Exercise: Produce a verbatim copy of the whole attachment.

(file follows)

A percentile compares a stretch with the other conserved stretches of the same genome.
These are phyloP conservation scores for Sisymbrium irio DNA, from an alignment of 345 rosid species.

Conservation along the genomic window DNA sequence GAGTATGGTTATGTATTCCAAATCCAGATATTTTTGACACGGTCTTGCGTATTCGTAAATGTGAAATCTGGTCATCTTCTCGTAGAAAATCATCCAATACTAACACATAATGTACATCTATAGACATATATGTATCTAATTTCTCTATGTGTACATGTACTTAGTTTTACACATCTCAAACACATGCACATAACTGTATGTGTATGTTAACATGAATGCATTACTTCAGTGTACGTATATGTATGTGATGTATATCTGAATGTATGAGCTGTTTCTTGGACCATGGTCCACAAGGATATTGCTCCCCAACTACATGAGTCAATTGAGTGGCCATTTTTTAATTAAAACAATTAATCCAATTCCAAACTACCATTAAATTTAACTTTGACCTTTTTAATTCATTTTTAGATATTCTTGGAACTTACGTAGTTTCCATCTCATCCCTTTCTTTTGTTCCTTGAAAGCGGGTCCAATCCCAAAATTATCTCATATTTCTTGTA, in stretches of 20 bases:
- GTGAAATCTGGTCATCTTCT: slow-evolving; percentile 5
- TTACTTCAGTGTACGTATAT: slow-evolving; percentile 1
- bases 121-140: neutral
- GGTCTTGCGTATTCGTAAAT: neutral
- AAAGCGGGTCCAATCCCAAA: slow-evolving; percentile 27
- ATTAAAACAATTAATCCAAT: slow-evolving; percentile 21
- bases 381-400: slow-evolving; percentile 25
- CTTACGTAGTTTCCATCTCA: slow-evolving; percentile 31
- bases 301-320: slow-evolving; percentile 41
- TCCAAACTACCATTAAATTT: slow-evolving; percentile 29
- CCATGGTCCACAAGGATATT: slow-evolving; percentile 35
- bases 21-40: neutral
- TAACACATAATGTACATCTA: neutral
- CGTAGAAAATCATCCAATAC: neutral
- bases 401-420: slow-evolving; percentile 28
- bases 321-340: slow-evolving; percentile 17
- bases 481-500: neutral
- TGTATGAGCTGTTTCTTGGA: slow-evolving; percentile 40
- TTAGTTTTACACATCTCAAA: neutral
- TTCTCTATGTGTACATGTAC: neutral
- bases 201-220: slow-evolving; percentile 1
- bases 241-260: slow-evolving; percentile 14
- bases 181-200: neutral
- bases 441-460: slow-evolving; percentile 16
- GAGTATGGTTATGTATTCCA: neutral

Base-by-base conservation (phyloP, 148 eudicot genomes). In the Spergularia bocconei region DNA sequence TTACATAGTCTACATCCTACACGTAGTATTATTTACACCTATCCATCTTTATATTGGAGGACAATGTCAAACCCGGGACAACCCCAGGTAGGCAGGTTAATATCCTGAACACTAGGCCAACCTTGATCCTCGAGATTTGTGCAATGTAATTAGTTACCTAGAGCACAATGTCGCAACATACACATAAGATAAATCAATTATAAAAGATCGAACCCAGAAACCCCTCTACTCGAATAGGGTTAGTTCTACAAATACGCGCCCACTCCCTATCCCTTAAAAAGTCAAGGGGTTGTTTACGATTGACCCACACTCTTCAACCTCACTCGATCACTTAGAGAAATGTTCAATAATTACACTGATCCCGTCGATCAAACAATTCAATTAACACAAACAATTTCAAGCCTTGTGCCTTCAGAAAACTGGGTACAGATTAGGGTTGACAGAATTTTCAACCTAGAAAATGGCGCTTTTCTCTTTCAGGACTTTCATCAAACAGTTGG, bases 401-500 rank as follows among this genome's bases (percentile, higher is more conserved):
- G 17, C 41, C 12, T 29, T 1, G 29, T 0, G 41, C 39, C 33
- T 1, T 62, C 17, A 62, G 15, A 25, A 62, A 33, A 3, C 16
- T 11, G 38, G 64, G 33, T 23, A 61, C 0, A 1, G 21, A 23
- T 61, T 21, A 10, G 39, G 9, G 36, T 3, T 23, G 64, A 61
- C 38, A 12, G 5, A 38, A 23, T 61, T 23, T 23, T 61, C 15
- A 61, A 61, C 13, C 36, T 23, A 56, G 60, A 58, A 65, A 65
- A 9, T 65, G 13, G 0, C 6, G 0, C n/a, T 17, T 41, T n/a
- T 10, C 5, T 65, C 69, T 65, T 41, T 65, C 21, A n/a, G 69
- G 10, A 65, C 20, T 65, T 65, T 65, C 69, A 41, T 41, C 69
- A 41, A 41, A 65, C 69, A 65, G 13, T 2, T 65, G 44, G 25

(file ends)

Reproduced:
A percentile compares a stretch with the other conserved stretches of the same genome.
These are phyloP conservation scores for Sisymbrium irio DNA, from an alignment of 345 rosid species.

Conservation along the genomic window DNA sequence GAGTATGGTTATGTATTCCAAATCCAGATATTTTTGACACGGTCTTGCGTATTCGTAAATGTGAAATCTGGTCATCTTCTCGTAGAAAATCATCCAATACTAACACATAATGTACATCTATAGACATATATGTATCTAATTTCTCTATGTGTACATGTACTTAGTTTTACACATCTCAAACACATGCACATAACTGTATGTGTATGTTAACATGAATGCATTACTTCAGTGTACGTATATGTATGTGATGTATATCTGAATGTATGAGCTGTTTCTTGGACCATGGTCCACAAGGATATTGCTCCCCAACTACATGAGTCAATTGAGTGGCCATTTTTTAATTAAAACAATTAATCCAATTCCAAACTACCATTAAATTTAACTTTGACCTTTTTAATTCATTTTTAGATATTCTTGGAACTTACGTAGTTTCCATCTCATCCCTTTCTTTTGTTCCTTGAAAGCGGGTCCAATCCCAAAATTATCTCATATTTCTTGTA, in stretches of 20 bases:
- GTGAAATCTGGTCATCTTCT: slow-evolving; percentile 5
- TTACTTCAGTGTACGTATAT: slow-evolving; percentile 1
- bases 121-140: neutral
- GGTCTTGCGTATTCGTAAAT: neutral
- AAAGCGGGTCCAATCCCAAA: slow-evolving; percentile 27
- ATTAAAACAATTAATCCAAT: slow-evolving; percentile 21
- bases 381-400: slow-evolving; percentile 25
- CTTACGTAGTTTCCATCTCA: slow-evolving; percentile 31
- bases 301-320: slow-evolving; percentile 41
- TCCAAACTACCATTAAATTT: slow-evolving; percentile 29
- CCATGGTCCACAAGGATATT: slow-evolving; percentile 35
- bases 21-40: neutral
- TAACACATAATGTACATCTA: neutral
- CGTAGAAAATCATCCAATAC: neutral
- bases 401-420: slow-evolving; percentile 28
- bases 321-340: slow-evolving; percentile 17
- bases 481-500: neutral
- TGTATGAGCTGTTTCTTGGA: slow-evolving; percentile 40
- TTAGTTTTACACATCTCAAA: neutral
- TTCTCTATGTGTACATGTAC: neutral
- bases 201-220: slow-evolving; percentile 1
- bases 241-260: slow-evolving; percentile 14
- bases 181-200: neutral
- bases 441-460: slow-evolving; percentile 16
- GAGTATGGTTATGTATTCCA: neutral

Base-by-base conservation (phyloP, 148 eudicot genomes). In the Spergularia bocconei region DNA sequence TTACATAGTCTACATCCTACACGTAGTATTATTTACACCTATCCATCTTTATATTGGAGGACAATGTCAAACCCGGGACAACCCCAGGTAGGCAGGTTAATATCCTGAACACTAGGCCAACCTTGATCCTCGAGATTTGTGCAATGTAATTAGTTACCTAGAGCACAATGTCGCAACATACACATAAGATAAATCAATTATAAAAGATCGAACCCAGAAACCCCTCTACTCGAATAGGGTTAGTTCTACAAATACGCGCCCACTCCCTATCCCTTAAAAAGTCAAGGGGTTGTTTACGATTGACCCACACTCTTCAACCTCACTCGATCACTTAGAGAAATGTTCAATAATTACACTGATCCCGTCGATCAAACAATTCAATTAACACAAACAATTTCAAGCCTTGTGCCTTCAGAAAACTGGGTACAGATTAGGGTTGACAGAATTTTCAACCTAGAAAATGGCGCTTTTCTCTTTCAGGACTTTCATCAAACAGTTGG, bases 401-500 rank as follows among this genome's bases (percentile, higher is more conserved):
- G 17, C 41, C 12, T 29, T 1, G 29, T 0, G 41, C 39, C 33
- T 1, T 62, C 17, A 62, G 15, A 25, A 62, A 33, A 3, C 16
- T 11, G 38, G 64, G 33, T 23, A 61, C 0, A 1, G 21, A 23
- T 61, T 21, A 10, G 39, G 9, G 36, T 3, T 23, G 64, A 61
- C 38, A 12, G 5, A 38, A 23, T 61, T 23, T 23, T 61, C 15
- A 61, A 61, C 13, C 36, T 23, A 56, G 60, A 58, A 65, A 65
- A 9, T 65, G 13, G 0, C 6, G 0, C n/a, T 17, T 41, T n/a
- T 10, C 5, T 65, C 69, T 65, T 41, T 65, C 21, A n/a, G 69
- G 10, A 65, C 20, T 65, T 65, T 65, C 69, A 41, T 41, C 69
- A 41, A 41, A 65, C 69, A 65, G 13, T 2, T 65, G 44, G 25